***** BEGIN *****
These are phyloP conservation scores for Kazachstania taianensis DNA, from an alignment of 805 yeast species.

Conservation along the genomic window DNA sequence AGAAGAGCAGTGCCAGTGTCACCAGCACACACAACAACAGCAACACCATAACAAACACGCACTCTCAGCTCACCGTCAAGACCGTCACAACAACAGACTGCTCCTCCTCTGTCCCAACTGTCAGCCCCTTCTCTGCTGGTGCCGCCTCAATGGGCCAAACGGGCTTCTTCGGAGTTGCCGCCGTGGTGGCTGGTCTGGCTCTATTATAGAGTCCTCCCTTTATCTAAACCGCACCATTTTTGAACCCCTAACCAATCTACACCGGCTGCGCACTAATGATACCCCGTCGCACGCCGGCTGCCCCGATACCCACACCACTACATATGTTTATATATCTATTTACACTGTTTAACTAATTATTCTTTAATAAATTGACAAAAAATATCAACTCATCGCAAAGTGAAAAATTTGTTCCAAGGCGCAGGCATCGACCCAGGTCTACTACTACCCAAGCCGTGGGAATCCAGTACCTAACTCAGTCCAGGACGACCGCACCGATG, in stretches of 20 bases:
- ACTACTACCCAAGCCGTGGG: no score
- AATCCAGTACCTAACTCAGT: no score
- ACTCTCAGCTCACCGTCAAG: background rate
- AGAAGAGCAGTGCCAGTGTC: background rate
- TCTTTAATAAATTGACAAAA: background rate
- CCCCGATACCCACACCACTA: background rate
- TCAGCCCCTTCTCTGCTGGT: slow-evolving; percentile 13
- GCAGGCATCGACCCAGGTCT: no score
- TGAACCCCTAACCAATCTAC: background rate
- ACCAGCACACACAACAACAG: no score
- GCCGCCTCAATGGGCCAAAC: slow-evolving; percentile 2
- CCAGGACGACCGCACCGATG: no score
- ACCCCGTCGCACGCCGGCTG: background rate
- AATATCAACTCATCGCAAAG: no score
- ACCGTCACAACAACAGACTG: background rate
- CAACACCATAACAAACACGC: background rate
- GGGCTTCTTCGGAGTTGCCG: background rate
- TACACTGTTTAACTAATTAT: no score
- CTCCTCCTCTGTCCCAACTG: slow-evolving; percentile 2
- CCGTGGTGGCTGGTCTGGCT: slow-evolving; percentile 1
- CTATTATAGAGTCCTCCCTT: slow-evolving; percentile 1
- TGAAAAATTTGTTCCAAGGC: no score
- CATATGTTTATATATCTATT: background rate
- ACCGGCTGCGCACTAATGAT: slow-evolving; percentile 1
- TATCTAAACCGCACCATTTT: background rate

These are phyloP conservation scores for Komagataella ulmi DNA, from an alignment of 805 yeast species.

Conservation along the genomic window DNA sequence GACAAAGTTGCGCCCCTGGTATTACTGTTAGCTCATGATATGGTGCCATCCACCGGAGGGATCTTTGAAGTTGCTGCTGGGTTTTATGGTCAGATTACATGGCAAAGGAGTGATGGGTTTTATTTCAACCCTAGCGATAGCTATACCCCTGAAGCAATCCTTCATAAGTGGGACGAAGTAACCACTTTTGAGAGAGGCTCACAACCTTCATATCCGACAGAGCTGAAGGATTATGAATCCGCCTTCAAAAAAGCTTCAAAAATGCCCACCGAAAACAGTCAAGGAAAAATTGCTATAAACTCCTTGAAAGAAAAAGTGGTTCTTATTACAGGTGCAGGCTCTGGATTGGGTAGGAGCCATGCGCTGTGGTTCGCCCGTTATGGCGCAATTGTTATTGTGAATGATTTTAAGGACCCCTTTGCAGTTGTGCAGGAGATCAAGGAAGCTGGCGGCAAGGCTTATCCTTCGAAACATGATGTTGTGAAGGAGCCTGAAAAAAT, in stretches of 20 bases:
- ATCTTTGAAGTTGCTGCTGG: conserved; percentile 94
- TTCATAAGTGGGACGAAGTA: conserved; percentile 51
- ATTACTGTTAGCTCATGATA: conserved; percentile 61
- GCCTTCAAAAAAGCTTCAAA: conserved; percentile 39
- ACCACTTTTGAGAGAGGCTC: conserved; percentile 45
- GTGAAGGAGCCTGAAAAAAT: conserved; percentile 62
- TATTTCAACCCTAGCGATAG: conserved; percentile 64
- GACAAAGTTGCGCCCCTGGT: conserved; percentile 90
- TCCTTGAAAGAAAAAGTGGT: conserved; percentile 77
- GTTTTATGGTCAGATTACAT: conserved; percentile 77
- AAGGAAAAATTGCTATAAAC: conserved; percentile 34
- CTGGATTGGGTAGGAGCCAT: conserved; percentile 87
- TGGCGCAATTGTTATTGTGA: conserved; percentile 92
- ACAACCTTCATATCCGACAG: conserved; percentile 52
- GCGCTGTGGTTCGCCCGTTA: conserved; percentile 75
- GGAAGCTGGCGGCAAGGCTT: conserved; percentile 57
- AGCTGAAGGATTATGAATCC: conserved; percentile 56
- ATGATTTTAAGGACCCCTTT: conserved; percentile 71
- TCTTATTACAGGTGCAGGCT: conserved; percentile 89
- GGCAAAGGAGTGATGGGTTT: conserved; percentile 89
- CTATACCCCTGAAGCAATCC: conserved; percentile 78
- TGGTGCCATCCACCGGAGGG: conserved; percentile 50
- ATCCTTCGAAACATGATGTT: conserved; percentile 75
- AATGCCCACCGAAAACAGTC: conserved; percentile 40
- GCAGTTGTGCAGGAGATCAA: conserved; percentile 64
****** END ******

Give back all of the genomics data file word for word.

These are phyloP conservation scores for Kazachstania taianensis DNA, from an alignment of 805 yeast species.

Conservation along the genomic window DNA sequence AGAAGAGCAGTGCCAGTGTCACCAGCACACACAACAACAGCAACACCATAACAAACACGCACTCTCAGCTCACCGTCAAGACCGTCACAACAACAGACTGCTCCTCCTCTGTCCCAACTGTCAGCCCCTTCTCTGCTGGTGCCGCCTCAATGGGCCAAACGGGCTTCTTCGGAGTTGCCGCCGTGGTGGCTGGTCTGGCTCTATTATAGAGTCCTCCCTTTATCTAAACCGCACCATTTTTGAACCCCTAACCAATCTACACCGGCTGCGCACTAATGATACCCCGTCGCACGCCGGCTGCCCCGATACCCACACCACTACATATGTTTATATATCTATTTACACTGTTTAACTAATTATTCTTTAATAAATTGACAAAAAATATCAACTCATCGCAAAGTGAAAAATTTGTTCCAAGGCGCAGGCATCGACCCAGGTCTACTACTACCCAAGCCGTGGGAATCCAGTACCTAACTCAGTCCAGGACGACCGCACCGATG, in stretches of 20 bases:
- ACTACTACCCAAGCCGTGGG: no score
- AATCCAGTACCTAACTCAGT: no score
- ACTCTCAGCTCACCGTCAAG: background rate
- AGAAGAGCAGTGCCAGTGTC: background rate
- TCTTTAATAAATTGACAAAA: background rate
- CCCCGATACCCACACCACTA: background rate
- TCAGCCCCTTCTCTGCTGGT: slow-evolving; percentile 13
- GCAGGCATCGACCCAGGTCT: no score
- TGAACCCCTAACCAATCTAC: background rate
- ACCAGCACACACAACAACAG: no score
- GCCGCCTCAATGGGCCAAAC: slow-evolving; percentile 2
- CCAGGACGACCGCACCGATG: no score
- ACCCCGTCGCACGCCGGCTG: background rate
- AATATCAACTCATCGCAAAG: no score
- ACCGTCACAACAACAGACTG: background rate
- CAACACCATAACAAACACGC: background rate
- GGGCTTCTTCGGAGTTGCCG: background rate
- TACACTGTTTAACTAATTAT: no score
- CTCCTCCTCTGTCCCAACTG: slow-evolving; percentile 2
- CCGTGGTGGCTGGTCTGGCT: slow-evolving; percentile 1
- CTATTATAGAGTCCTCCCTT: slow-evolving; percentile 1
- TGAAAAATTTGTTCCAAGGC: no score
- CATATGTTTATATATCTATT: background rate
- ACCGGCTGCGCACTAATGAT: slow-evolving; percentile 1
- TATCTAAACCGCACCATTTT: background rate

These are phyloP conservation scores for Komagataella ulmi DNA, from an alignment of 805 yeast species.

Conservation along the genomic window DNA sequence GACAAAGTTGCGCCCCTGGTATTACTGTTAGCTCATGATATGGTGCCATCCACCGGAGGGATCTTTGAAGTTGCTGCTGGGTTTTATGGTCAGATTACATGGCAAAGGAGTGATGGGTTTTATTTCAACCCTAGCGATAGCTATACCCCTGAAGCAATCCTTCATAAGTGGGACGAAGTAACCACTTTTGAGAGAGGCTCACAACCTTCATATCCGACAGAGCTGAAGGATTATGAATCCGCCTTCAAAAAAGCTTCAAAAATGCCCACCGAAAACAGTCAAGGAAAAATTGCTATAAACTCCTTGAAAGAAAAAGTGGTTCTTATTACAGGTGCAGGCTCTGGATTGGGTAGGAGCCATGCGCTGTGGTTCGCCCGTTATGGCGCAATTGTTATTGTGAATGATTTTAAGGACCCCTTTGCAGTTGTGCAGGAGATCAAGGAAGCTGGCGGCAAGGCTTATCCTTCGAAACATGATGTTGTGAAGGAGCCTGAAAAAAT, in stretches of 20 bases:
- ATCTTTGAAGTTGCTGCTGG: conserved; percentile 94
- TTCATAAGTGGGACGAAGTA: conserved; percentile 51
- ATTACTGTTAGCTCATGATA: conserved; percentile 61
- GCCTTCAAAAAAGCTTCAAA: conserved; percentile 39
- ACCACTTTTGAGAGAGGCTC: conserved; percentile 45
- GTGAAGGAGCCTGAAAAAAT: conserved; percentile 62
- TATTTCAACCCTAGCGATAG: conserved; percentile 64
- GACAAAGTTGCGCCCCTGGT: conserved; percentile 90
- TCCTTGAAAGAAAAAGTGGT: conserved; percentile 77
- GTTTTATGGTCAGATTACAT: conserved; percentile 77
- AAGGAAAAATTGCTATAAAC: conserved; percentile 34
- CTGGATTGGGTAGGAGCCAT: conserved; percentile 87
- TGGCGCAATTGTTATTGTGA: conserved; percentile 92
- ACAACCTTCATATCCGACAG: conserved; percentile 52
- GCGCTGTGGTTCGCCCGTTA: conserved; percentile 75
- GGAAGCTGGCGGCAAGGCTT: conserved; percentile 57
- AGCTGAAGGATTATGAATCC: conserved; percentile 56
- ATGATTTTAAGGACCCCTTT: conserved; percentile 71
- TCTTATTACAGGTGCAGGCT: conserved; percentile 89
- GGCAAAGGAGTGATGGGTTT: conserved; percentile 89
- CTATACCCCTGAAGCAATCC: conserved; percentile 78
- TGGTGCCATCCACCGGAGGG: conserved; percentile 50
- ATCCTTCGAAACATGATGTT: conserved; percentile 75
- AATGCCCACCGAAAACAGTC: conserved; percentile 40
- GCAGTTGTGCAGGAGATCAA: conserved; percentile 64